Verdi Don Carlos

A vital, idiomatically sung performance of the 1884, four-act revision

Author: 
Alan Blyth

Verdi Don Carlos

  • Don Carlo

If you want the edition of the work revised in Italian by Verdi, first performed in 1884, this is your only choice to date on DVD – and it proves, as it did on VHS, a satisfying experience. The work in this form is certainly tauter, more direct than in the five-act French original which is so well-caught on the DVD of the Chatêlet production conducted by Antonio Pappano. Those who know Zeffirelli’s style will not be surprised by the conventionally lavish production, but there is not much wrong with that when it so effectively evokes the atmosphere of religious oppression and personal antagonisms so unerringly depicted by Verdi.

The dark-hued, threatening setting fits Muti’s energetic, rhythmically vital conception. He quickens the emotions in a peculiarly Italianate way, and throughout evinces a feeling for the tinta (colouring) of the score. His reading is in turn a good background for some thoughtful and idiomatic singing.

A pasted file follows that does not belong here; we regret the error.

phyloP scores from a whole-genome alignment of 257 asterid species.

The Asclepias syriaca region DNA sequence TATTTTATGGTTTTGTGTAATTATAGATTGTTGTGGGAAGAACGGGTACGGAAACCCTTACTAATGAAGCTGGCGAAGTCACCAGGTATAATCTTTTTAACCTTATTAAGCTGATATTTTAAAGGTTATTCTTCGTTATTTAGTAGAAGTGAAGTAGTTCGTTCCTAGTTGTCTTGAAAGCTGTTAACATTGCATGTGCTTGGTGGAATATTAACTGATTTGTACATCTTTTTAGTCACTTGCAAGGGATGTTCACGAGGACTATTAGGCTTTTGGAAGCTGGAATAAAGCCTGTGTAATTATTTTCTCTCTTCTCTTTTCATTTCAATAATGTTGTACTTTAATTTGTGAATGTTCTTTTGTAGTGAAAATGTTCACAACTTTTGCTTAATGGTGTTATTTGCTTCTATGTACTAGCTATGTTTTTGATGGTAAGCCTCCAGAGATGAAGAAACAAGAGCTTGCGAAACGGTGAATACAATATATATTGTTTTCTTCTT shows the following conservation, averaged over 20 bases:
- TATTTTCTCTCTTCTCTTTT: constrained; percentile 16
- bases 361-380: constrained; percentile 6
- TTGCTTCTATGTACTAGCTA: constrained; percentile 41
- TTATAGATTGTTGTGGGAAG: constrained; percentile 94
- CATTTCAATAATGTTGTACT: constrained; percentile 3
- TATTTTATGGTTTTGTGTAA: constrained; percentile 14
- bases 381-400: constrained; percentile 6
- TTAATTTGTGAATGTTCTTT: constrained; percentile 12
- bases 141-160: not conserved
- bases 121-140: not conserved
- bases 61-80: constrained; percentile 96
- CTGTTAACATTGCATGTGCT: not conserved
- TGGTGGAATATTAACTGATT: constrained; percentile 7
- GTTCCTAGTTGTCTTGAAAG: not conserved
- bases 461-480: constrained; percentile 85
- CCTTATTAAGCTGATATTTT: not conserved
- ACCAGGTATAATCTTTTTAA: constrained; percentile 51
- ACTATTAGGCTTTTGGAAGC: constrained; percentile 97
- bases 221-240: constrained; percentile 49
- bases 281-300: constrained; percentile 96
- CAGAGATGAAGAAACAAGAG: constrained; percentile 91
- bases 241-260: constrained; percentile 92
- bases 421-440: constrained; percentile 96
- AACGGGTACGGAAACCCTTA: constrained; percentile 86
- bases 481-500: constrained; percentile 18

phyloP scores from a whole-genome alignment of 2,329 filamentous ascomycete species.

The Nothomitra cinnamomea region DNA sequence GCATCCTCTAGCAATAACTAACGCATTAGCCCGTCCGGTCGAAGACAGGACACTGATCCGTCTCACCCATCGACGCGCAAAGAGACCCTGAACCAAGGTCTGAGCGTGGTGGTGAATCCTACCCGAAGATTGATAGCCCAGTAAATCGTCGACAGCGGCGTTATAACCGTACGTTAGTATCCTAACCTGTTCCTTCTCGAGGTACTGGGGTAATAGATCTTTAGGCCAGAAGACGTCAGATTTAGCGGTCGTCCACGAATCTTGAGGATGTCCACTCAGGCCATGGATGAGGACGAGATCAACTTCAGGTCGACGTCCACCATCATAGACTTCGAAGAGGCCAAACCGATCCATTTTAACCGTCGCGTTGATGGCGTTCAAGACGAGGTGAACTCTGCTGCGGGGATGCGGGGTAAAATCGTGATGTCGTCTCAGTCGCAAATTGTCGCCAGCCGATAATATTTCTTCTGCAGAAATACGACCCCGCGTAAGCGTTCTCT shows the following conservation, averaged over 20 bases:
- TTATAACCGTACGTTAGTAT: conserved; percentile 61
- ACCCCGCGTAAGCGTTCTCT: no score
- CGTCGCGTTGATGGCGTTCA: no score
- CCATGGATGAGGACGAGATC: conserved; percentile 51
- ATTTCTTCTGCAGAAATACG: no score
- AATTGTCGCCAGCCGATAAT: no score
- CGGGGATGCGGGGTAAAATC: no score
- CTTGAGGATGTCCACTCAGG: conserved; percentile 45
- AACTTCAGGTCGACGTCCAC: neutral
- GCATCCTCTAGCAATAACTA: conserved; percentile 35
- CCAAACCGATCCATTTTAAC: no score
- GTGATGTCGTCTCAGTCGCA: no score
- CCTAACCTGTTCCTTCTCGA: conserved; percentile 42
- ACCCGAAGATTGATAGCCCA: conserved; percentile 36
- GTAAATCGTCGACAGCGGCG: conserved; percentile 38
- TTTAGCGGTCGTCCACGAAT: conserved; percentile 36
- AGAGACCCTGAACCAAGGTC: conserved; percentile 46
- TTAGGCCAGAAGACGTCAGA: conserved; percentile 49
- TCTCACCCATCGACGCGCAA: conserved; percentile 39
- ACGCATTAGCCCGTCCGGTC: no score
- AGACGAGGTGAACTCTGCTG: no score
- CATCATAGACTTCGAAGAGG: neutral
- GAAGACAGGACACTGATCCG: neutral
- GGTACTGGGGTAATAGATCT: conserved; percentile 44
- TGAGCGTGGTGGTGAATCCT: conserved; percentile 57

Pavarotti, booed for missing a high note in the Act 2 concertato on the first night, has here overcome his nerves at tackling a role for the first time and delivers Carlo’s music in a typically fervent manner, words ideally placed on the voice and his tone consistently firm and pliable. His girth makes him unconvincing as the small, lean, nervous Carlo of history, but his simple, sincere acting is its own advocate. Daniella Dessì looks the very image of the wronged, sympathetic Elisabetta and sings with feeling and good phrasing. Paolo Coni, who seems – sadly – to have disappeared from the scene, offers a concerned, upright Rodrigo, sung in warm tones but – like Dessì – his tone sometimes loses focus under pressure, suggesting that he is a shade over-parted. On the other hand, Luciana D’Intino has all the heft and steadiness for Eboli, suggesting an Italian mezzo of the old school, and she acts credibly enough.

The non-Italian principals aren’t quite as convincing. An experienced Filippo, Samuel Ramey gives a sharply etched portrayal and sings with his customary confidence, but he seldom peers beneath the surface to the King’s inner torment. Alexander Anisimov is a vocally imposing Inquisitor, but many basses with lesser resources have made the part much more frightening. The young Nuccia Focile is a suitably ethereal Voice from Heaven. Other minor roles are well cast.

Zeffirelli’s video direction is well-fashioned and the sound picture catches the aural ambience of La Scala. As a whole, this is a vivid experience.

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